And again I say … why did they schedule this opposite The Event? That was just stupid.

    • LadyJNewYork

      ^5 to your comment, I’m with you!!

  • kevin

    Deb and Lorraine, its a tv show and one of the main attractions for tv (and movies) is for escapist entertainment. There are so many cops and law shows where murder is a prevalent factor, and i think murder is a little more permanent than losing money. So your argument doesn’t make sense. And i think it has to do with you both being female: you can’t handle a tv show showing a man who has two wives and loves them both. Again ITS A TV SHOW – NOT REALITY!

    • veronica

      kevin – I’m female and I agree with everything you said (well, except for the gender-dependent explanation for these myopic perspectivies!).

    • b

      Most cop shows with murders aren’t asking you to sympathize with the murderer. The few who do that (Dexter, Sopranos) have to carefully craft a protagonist who is interesting and sympathetic enough that they can overcome the audience’s initial revulsion toward such a person. That’s a really big challenge, and most shows that try to do it fail big time. Which is why those rare shows that do it successfully are almost always considered excellent. Maybe you think that Lone Star manages that, but it’s definitely not as simple a feat as “oh hey cop shows show murders!”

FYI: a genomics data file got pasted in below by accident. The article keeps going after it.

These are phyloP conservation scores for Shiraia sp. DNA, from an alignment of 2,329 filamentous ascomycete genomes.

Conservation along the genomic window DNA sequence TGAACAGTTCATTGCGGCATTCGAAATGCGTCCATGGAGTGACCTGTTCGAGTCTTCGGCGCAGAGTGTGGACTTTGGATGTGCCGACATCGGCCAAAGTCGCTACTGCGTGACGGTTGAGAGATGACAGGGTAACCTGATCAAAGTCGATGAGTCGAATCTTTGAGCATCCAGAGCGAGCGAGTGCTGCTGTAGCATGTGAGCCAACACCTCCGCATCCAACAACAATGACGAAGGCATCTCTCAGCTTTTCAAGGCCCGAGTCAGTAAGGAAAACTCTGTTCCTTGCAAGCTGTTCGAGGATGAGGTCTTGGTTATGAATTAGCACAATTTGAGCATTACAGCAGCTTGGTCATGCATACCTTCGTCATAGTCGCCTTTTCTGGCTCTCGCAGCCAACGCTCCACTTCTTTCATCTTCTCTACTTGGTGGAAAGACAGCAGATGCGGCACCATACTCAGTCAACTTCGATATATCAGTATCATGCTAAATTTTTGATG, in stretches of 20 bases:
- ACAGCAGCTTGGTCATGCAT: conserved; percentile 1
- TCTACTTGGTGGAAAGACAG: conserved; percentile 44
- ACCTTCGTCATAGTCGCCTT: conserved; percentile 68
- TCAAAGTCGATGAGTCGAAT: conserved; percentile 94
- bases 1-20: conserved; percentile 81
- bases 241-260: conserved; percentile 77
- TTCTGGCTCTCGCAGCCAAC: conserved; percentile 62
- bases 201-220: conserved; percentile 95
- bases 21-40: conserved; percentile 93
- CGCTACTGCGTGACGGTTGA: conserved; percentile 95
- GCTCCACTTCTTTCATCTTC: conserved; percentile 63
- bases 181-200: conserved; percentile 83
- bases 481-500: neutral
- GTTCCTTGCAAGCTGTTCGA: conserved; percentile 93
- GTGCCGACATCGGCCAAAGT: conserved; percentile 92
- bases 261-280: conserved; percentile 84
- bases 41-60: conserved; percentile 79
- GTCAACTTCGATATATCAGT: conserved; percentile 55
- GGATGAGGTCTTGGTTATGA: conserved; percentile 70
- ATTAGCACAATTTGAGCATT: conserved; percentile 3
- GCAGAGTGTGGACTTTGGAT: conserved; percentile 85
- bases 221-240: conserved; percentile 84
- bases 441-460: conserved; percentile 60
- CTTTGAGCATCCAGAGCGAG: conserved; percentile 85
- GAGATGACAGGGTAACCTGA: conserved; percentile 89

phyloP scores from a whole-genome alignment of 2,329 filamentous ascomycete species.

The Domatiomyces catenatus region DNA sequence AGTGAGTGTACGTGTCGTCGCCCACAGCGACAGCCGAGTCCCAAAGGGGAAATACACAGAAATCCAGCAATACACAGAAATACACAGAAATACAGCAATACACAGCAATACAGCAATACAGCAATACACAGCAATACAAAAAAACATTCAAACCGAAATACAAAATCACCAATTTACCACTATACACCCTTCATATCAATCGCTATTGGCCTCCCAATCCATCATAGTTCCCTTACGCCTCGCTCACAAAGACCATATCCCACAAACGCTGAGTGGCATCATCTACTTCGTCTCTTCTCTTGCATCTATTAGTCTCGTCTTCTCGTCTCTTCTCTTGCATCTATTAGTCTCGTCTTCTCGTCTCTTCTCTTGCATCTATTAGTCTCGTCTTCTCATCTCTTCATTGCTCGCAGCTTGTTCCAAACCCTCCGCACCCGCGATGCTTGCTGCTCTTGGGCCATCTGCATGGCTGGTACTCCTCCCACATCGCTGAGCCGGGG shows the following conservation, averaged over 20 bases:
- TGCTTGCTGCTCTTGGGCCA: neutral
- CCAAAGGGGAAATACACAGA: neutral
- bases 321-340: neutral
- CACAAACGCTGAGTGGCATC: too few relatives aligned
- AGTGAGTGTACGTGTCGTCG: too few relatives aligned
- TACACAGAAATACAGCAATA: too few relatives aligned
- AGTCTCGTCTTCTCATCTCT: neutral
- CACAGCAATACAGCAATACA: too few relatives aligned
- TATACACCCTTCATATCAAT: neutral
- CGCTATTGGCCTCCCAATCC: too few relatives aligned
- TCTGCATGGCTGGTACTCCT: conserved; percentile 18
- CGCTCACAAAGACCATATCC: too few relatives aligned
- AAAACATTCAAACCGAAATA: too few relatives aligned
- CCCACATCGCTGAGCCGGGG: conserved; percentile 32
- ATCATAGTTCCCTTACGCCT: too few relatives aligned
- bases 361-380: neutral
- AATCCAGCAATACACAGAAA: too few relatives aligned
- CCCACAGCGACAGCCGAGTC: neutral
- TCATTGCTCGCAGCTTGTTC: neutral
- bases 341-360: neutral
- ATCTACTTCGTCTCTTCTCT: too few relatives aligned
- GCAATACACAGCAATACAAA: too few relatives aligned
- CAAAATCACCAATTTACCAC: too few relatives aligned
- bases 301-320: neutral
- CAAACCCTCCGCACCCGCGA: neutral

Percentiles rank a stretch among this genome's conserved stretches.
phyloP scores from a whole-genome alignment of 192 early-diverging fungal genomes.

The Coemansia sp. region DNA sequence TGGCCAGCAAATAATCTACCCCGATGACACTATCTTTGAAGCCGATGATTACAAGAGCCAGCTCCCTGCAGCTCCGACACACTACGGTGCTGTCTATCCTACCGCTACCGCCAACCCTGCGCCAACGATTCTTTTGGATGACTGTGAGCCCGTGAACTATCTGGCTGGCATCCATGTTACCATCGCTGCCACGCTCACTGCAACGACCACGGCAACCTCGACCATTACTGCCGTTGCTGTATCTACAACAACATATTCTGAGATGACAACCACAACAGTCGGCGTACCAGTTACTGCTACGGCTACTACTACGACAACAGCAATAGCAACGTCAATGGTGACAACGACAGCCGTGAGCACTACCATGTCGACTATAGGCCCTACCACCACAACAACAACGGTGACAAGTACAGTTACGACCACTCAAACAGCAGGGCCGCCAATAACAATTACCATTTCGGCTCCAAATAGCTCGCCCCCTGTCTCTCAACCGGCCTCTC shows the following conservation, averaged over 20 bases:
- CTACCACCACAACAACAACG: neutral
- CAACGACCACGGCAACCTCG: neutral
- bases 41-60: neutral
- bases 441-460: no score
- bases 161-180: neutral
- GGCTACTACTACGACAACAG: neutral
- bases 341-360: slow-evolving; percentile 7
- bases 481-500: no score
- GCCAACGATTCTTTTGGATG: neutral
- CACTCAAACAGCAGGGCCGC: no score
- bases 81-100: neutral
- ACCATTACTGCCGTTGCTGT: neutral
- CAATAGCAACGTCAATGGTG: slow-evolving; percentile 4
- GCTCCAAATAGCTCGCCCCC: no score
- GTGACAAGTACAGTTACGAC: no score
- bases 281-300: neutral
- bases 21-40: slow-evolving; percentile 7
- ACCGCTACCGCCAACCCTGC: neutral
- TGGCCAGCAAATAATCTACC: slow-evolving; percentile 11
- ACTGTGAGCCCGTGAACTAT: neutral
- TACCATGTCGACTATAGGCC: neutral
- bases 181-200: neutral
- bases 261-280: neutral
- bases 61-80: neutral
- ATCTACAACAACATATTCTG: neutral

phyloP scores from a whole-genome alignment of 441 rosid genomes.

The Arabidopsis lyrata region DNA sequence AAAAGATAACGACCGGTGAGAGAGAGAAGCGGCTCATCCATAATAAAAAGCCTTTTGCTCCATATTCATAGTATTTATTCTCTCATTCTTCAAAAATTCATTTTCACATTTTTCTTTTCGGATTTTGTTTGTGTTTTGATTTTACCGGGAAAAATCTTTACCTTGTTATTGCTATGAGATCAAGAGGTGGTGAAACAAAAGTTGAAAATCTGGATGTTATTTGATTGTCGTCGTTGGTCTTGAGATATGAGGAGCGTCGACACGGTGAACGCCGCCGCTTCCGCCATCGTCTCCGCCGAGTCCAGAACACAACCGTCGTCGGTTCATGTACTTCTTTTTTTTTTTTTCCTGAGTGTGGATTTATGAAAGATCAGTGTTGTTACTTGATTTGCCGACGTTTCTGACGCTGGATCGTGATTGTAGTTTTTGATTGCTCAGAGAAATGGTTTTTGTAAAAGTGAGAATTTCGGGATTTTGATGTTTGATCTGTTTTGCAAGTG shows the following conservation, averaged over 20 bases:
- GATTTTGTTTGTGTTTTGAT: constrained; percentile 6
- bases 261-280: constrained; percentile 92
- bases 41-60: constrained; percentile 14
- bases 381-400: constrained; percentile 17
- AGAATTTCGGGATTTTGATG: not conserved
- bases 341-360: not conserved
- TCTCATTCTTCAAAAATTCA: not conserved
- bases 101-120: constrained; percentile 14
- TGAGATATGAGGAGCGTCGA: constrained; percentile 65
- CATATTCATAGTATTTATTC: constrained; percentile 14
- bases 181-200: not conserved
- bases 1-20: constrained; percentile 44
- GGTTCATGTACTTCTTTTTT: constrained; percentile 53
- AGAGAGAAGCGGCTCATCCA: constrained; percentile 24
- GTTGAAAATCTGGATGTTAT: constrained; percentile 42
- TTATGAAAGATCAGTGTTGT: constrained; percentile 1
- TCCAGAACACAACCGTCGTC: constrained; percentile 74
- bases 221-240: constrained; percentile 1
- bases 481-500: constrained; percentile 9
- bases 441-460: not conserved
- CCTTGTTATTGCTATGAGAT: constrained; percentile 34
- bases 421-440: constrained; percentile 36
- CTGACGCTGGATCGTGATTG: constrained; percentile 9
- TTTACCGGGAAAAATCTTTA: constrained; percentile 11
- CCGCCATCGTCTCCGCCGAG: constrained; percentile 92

• Sam Steffen

    Replace it with flashfoward.

    • Norma

      Just replace it please!!! My DVR is off this one for sure.

  • Nicole

    I watched Lone Star and thought it was ok. Not great, just ok. I will watch it again next week because pilots are always a hard sell. Especially with a show like this. I think it was basically a set up for what’s to come next story wise. I look forward to when his two wives will find out about eachother. That would be normal tv drama.

  • doug

    I don’t thing the numbers will improve. The competition is too great and the viewing habits of most people is very much set. Usually, the audience drops off in the second week for most new shows. I think they should put this show on hiatus and bring it back at the beginning of the year.
    Put it on another night (preferably after American Idol) and promote the heck out of it between now and then. idol is already being promoted. They also used to do this with 24.